It looks like the missing 1,103,491 people who completed the primary series from last week’s report have been restored to the state database.
Note that archived data on influenza statistics is readily available on the FL Dept of Health web site: Florida Influenza Surveillance Reports 2003–2021
This data from November 5–11, 2021, came from Dr. Salemi’s archives. Since October 14th, my browser will not download the FL Dept of Health Weekly Report, citing it as a security risk. Nevertheless, you would not find any archived Covid information on the FL Dept of Health site:
- New cases = 10,746; Cumulative cases = 3,668,077
- New deaths = 33; Cumulative deaths = 60,697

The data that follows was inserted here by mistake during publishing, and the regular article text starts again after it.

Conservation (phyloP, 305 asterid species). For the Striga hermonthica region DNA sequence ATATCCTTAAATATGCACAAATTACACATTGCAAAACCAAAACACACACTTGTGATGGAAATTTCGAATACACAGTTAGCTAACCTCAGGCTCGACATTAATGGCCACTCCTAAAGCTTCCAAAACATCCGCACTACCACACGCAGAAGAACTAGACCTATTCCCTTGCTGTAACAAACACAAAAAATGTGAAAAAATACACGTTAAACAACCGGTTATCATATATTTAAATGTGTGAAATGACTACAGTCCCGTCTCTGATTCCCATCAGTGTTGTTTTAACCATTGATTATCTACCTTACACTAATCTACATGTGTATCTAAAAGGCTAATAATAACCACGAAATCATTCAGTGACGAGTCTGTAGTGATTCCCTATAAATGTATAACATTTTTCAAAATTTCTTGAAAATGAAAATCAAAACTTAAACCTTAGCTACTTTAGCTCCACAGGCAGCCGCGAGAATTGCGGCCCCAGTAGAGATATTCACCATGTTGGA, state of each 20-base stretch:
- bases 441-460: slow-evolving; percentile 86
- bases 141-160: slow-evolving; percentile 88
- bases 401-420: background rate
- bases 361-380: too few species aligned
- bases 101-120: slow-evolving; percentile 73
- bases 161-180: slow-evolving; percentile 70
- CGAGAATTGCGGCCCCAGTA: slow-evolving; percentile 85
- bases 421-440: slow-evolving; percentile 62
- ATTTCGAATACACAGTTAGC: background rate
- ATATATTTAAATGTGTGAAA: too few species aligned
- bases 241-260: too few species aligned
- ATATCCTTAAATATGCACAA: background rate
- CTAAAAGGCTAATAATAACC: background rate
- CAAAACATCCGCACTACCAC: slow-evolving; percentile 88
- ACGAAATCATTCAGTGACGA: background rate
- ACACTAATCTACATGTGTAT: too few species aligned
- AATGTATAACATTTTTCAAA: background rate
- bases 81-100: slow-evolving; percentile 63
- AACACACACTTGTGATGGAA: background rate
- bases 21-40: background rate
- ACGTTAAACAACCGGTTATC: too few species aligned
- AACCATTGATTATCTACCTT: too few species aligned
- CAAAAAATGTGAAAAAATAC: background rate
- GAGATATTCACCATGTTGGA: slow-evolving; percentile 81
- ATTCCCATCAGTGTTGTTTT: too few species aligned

- Vaccination rate = 67%
- Fully vaccinated people minus those with booster shots = 9,194,415
- Total booster doses: 1,958,698
Covid Deaths in Florida:
Despite making national news for the state government’s attempt to cover up the number of deaths, nothing has changed in the Florida Department of Health’s methodology.
Subtracting the November 18th New Deaths from the Cumulative Deaths should give us the number of November 11th Cumulative Deaths. However, doing that reveals 347 deaths which were not included in the November 18th New Deaths. There was a total of 384 deaths reported in Florida during that week. Yet only 10% of deaths (37) are reflected clearly on the November 18th report. This is a 6% increase from last week (363).
When the state receives a report of a death from a previous week, that information is added to “Cumulative Deaths” without being noted in “Previous Week Deaths.” It usually takes more than one week for death reports to get sent to the state.